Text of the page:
Answering the Call of Conscience in Call Out Culture
Answering the Call of Conscience in Call Out Culture” continues my accounting of, and critical reflection on, the ethical and political dimensions of having been falsely accused of sexual assault online. Two prior essays, “Autoethnography of the Bad Thing” (https://online.ucpress.edu/joae/article-abstract/2/3/279/117659/Autoethnography-of-The-Bad-Thing) [The Journal of Autoethnography (2021) 2(3)] and A Quest for Social Justice: Notes on an Encounter (https://theautoethnographer.com/evocative-expression-i-cant-promise-i-wont-yell-notes-for-an-encounter/) focus on the immediate effects of the event. This piece, by reflecting on the Puerto Rico-based activist group “Yo te Creo,” offers a critical consideration of the ethical trappings of call outs, and makes its own call for a more responsible engagement with those involved.
Answering the Call of Conscience in Call Out Culture
In April 2021 a new community group based in Puerto Rico called “Yo te creo” (I believe you) posted close to one hundred names on Facebook and Instagram. The names on the list, according to the header, belonged to individuals—mostly cis-men—who had been anonymously accused, through direct message to group administrators, of a wide array of sexual misconduct, including rape, sexual coercion, and pedophilia, among others. Each Friday—during a span of about five months— a new list would appear. At the beginning, many names belonged to well-known figures in artistic, literary, academic, and progressive political sectors.
Administrators never disclosed the specifics of each individual allegation, nor did they refer any of the accused to police or any other government agency, nor did they offer any direct services to victims, other than to say that they stood in solidarity with them. Those named— particularly those well known in their respective craft or profession— were duly hounded on social media, called on to confess, apologize, turn themselves over to police, resign, retire and/or die, in no particular order. Some men did in fact apologize in lengthy Facebook posts, though most denied the allegations, and/or threatened to sue for libel and defamation. Nobody, that I know of, turned themselves in to police. At least one person died.
‘In April 2021 close to one hundred names were posted on Facebook and Instagram by a new community group based in Puerto Rico called “Yo te creo” (I believe you).
Seven months after their initial publication, in an investigative article penned by Andrea González Ramírez for The Cut, the group’s administrators shared the rationale behind their actions: “We choose to believe people who come to us because statistics and our own experiences confirm that the probability these stories are true is extremely high.” González Ramírez does well situating the compilation and publication of these weekly lists as an “ethically and politically fraught” form of feminist activism in a social and political context where violence against women is rampant. She writes:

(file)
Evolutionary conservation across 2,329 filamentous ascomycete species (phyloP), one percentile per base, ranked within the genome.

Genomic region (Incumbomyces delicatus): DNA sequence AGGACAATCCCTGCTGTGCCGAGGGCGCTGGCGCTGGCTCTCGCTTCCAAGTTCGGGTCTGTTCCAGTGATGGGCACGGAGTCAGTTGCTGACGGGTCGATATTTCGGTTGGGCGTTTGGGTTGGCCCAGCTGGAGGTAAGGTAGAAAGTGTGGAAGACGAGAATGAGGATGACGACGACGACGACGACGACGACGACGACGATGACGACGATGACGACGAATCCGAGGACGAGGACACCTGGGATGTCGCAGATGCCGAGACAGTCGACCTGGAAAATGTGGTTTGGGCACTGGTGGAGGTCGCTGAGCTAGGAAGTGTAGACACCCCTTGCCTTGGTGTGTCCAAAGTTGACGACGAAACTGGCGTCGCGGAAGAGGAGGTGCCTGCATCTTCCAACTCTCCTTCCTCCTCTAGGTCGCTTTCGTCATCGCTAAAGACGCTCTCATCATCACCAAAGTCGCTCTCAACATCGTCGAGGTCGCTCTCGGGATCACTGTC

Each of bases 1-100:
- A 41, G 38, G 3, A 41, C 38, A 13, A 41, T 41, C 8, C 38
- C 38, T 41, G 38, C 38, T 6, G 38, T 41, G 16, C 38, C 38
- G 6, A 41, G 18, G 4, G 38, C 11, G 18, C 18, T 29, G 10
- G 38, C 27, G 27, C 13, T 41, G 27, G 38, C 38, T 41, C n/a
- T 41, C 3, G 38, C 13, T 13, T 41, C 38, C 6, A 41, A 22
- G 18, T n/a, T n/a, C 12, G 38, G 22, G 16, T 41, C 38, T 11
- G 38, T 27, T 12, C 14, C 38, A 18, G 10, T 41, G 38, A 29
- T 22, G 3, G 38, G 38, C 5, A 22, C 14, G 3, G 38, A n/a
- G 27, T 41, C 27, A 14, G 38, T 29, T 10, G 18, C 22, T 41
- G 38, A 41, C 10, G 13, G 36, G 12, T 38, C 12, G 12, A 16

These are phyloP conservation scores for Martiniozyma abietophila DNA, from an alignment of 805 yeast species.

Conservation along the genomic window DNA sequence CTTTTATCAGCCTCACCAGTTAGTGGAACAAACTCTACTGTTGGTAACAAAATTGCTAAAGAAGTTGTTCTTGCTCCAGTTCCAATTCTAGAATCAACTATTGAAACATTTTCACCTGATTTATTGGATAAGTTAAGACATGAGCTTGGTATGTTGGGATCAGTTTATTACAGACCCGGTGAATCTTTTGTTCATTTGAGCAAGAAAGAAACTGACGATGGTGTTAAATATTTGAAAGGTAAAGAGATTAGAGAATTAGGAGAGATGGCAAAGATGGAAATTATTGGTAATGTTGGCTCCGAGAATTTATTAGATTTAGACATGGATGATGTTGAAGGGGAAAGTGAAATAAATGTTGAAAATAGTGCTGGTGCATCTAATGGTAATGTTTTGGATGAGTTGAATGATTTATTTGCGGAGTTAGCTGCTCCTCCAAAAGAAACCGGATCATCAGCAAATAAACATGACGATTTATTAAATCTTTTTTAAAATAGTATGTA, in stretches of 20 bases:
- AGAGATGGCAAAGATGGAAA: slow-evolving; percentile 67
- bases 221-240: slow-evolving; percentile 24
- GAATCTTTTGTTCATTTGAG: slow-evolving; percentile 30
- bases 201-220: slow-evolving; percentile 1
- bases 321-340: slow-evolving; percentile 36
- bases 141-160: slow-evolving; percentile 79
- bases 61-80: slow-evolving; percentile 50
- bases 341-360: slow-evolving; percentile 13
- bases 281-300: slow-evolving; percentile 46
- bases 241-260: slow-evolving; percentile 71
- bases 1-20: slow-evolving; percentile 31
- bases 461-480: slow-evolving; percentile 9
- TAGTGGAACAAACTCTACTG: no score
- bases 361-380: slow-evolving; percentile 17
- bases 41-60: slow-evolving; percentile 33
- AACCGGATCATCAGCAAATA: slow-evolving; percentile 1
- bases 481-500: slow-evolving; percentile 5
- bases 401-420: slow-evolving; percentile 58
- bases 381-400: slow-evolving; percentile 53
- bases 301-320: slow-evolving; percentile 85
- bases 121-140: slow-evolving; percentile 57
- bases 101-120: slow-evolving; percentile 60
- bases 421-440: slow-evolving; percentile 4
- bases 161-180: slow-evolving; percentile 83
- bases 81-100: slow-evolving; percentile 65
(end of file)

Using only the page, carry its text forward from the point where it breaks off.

Believing all victims is the beating heart of the project; this is not a space for questions about due process…Theirs is a black-and-white world, but the platform itself floats in a sea of gray. Some big questions remain unanswered: Do the sources fully understand the risks of outing their abusers online? Should creepy men be lumped in with violent predators? Can organizers prevent the platform from being misused by bad actors?
The list, predictably, sparked heated debate amongst the same progressive political circles where abusers were supposedly free to roam. Group administrators defended their actions by referencing a well-known and proven fact: violence against women in Puerto Rico is widespread, underreported and poorly attended to by the police and justice system. The group’s call was straightforward: We, the public, were to trust them in the way we knew we couldn’t trust police or the justice system. The List, in the mind of its creators, and in my mind as well, was providing an innovative grassroots alternative to attend to sexual violence on the island. I should point out though, that group administrators admitted to not having any sort of protocol in place for soliciting and/or reviewing allegations. They simply published whatever name given to them by whoever offered it.
‘Believing all victims is the beating heart of the project; this is not a space for questions about due process…